Last week we went hiking in England. During the many walks on Hadrian’s wall I realized how, in many ways, LEAP can been seen as ChangeLab’s castle. What is LEAP? It is ChangeLab’s approach to change. It consists out of the following four components:
In the Learn phase, we create the basis for change. Get to know the organization and the sponsor (“Why do you want this change?”). It is crucial in the same way that a Roman castle must be built on a large plot of land surrounded by a moat. Otherwise, it would soon be attacked and the empire (or the intended change) wouldn’t survive.
In order to build an indestructible and impressive castle, lots of stones are needed. In the same way as the stones for the castle, collecting the building blocks for change is the next step in the process, the Envision phase. This could be a resistance plan, a stakeholder analysis and a timeline.
After the plans are ready, it’s time for action. Getting people ready for change by performing all the actions is done in the Apply phase. A castle without its commander and soldiers isn’t a castle. So it’s key to prepare everyone and guide them through change.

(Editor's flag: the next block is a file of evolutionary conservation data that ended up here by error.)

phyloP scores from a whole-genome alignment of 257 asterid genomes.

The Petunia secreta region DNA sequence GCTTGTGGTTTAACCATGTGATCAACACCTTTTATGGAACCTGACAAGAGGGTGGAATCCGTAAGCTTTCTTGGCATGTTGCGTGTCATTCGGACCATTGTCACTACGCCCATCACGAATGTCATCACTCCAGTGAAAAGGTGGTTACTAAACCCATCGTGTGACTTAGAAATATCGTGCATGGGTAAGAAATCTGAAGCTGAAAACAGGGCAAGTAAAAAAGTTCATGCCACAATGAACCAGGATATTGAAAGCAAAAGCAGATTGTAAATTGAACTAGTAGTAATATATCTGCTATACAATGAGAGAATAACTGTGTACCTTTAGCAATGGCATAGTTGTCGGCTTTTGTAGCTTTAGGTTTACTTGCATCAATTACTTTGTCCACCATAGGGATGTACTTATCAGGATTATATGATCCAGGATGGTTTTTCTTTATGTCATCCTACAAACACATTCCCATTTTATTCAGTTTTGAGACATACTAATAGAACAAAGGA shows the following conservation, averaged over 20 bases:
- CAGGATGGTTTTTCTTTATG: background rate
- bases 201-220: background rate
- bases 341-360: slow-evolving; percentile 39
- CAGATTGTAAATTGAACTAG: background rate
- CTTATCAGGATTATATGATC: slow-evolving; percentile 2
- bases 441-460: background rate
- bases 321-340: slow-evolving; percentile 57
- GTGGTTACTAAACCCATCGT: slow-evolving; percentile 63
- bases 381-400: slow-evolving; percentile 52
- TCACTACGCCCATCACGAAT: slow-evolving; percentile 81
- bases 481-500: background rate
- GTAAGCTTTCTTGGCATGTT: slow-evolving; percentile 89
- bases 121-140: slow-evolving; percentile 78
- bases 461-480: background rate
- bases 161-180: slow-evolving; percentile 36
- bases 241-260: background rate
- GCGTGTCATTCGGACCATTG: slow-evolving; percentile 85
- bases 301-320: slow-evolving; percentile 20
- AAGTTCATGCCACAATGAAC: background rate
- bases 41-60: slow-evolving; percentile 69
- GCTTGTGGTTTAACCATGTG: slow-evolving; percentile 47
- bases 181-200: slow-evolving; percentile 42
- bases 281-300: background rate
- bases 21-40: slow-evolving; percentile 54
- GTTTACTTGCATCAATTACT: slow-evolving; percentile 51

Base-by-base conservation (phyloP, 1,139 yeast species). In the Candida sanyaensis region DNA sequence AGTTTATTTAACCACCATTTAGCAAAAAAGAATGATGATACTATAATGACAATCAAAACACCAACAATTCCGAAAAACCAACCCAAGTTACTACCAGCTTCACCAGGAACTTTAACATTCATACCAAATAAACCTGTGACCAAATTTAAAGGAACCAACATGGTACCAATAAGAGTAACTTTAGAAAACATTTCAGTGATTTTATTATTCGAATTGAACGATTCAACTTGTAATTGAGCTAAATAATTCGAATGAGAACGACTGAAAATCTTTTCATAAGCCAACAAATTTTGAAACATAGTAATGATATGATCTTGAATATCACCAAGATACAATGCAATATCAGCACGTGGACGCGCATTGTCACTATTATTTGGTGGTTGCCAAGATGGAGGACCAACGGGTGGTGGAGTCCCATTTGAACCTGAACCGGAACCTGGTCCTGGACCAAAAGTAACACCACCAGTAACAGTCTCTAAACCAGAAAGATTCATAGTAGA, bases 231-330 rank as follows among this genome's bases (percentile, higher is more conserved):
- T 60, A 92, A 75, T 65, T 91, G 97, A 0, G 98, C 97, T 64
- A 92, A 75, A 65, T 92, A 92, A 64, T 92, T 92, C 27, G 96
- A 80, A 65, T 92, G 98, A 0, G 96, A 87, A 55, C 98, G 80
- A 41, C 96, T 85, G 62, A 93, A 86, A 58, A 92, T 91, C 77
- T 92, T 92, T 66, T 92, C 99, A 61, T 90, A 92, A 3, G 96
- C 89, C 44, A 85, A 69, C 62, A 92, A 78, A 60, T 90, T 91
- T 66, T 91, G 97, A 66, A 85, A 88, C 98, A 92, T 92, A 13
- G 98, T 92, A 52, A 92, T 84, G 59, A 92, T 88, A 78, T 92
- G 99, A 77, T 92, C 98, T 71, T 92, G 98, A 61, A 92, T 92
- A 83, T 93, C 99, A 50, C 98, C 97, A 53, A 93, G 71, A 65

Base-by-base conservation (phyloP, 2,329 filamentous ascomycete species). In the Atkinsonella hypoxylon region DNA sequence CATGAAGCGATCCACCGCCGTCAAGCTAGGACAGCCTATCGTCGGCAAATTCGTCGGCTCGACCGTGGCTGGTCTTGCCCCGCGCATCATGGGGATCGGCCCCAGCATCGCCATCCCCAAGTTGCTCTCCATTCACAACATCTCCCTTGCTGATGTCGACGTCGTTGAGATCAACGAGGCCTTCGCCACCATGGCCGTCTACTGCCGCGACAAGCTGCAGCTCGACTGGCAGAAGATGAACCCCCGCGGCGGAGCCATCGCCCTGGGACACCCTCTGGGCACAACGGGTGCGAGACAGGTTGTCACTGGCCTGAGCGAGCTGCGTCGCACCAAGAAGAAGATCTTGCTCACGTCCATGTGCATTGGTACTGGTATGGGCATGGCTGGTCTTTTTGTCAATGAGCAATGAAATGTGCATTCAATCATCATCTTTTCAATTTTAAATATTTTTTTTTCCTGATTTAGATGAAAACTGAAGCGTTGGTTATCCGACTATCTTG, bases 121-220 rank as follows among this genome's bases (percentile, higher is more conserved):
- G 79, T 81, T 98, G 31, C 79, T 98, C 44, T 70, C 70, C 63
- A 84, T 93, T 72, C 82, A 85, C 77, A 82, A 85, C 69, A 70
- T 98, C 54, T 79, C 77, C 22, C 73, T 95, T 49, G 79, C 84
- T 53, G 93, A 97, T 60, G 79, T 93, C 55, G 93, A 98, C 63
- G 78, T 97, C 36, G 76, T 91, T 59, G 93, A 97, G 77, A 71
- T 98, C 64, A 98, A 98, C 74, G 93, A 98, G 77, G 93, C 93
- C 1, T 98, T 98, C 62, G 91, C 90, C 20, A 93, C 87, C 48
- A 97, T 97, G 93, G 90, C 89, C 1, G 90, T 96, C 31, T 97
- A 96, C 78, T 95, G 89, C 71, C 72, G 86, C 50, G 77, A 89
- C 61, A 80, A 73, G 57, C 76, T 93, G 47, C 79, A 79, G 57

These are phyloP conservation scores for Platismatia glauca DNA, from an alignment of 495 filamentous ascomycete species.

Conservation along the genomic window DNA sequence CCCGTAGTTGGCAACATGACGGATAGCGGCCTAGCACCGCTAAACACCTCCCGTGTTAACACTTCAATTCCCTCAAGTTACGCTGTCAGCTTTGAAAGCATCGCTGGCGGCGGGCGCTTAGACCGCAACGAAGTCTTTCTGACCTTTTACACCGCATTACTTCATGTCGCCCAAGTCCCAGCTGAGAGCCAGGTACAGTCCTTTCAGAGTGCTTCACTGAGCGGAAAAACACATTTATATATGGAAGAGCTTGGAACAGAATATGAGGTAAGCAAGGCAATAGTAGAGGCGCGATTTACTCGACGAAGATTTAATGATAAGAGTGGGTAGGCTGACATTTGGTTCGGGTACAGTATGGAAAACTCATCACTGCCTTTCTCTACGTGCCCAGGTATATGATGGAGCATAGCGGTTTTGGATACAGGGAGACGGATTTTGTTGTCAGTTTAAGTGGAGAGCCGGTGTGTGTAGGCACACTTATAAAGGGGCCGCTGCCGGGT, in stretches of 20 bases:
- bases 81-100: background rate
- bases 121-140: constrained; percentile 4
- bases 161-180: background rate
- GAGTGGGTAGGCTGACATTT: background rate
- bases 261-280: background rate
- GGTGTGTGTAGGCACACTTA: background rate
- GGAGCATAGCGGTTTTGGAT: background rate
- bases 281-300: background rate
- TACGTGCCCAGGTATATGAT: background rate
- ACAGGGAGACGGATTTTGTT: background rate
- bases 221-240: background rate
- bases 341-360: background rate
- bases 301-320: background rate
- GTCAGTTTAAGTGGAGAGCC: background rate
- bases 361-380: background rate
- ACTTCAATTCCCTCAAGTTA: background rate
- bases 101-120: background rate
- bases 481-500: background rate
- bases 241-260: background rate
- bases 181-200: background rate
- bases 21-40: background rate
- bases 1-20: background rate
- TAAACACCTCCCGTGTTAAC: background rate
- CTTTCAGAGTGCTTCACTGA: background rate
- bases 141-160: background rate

A castle is only considered conquered when the legion’s banner is captured. “Is our banner still there?” is a valid question throughout the process. With surveys and reporting during the Poll phase, we monitor if the goals will be achieved and if the banner is standing proud.
If there is a risk that defined criteria for success aren’t going to be achieved, LEAP restarts to adjust the course towards the objective of the project. Perhaps a castle is too static and immovable to be a good comparison. However, during my holiday I saw that the Romans were able to build castles every mile and turrets in-between. So I’m convinced that by using ChangeLab’s approach, we can also build our own wall with a castle every mile: LEAP’s wall.
Interested in how ChangeLab can help you to deal with change? Contact us via www.changelab.be or firstname.lastname@example.org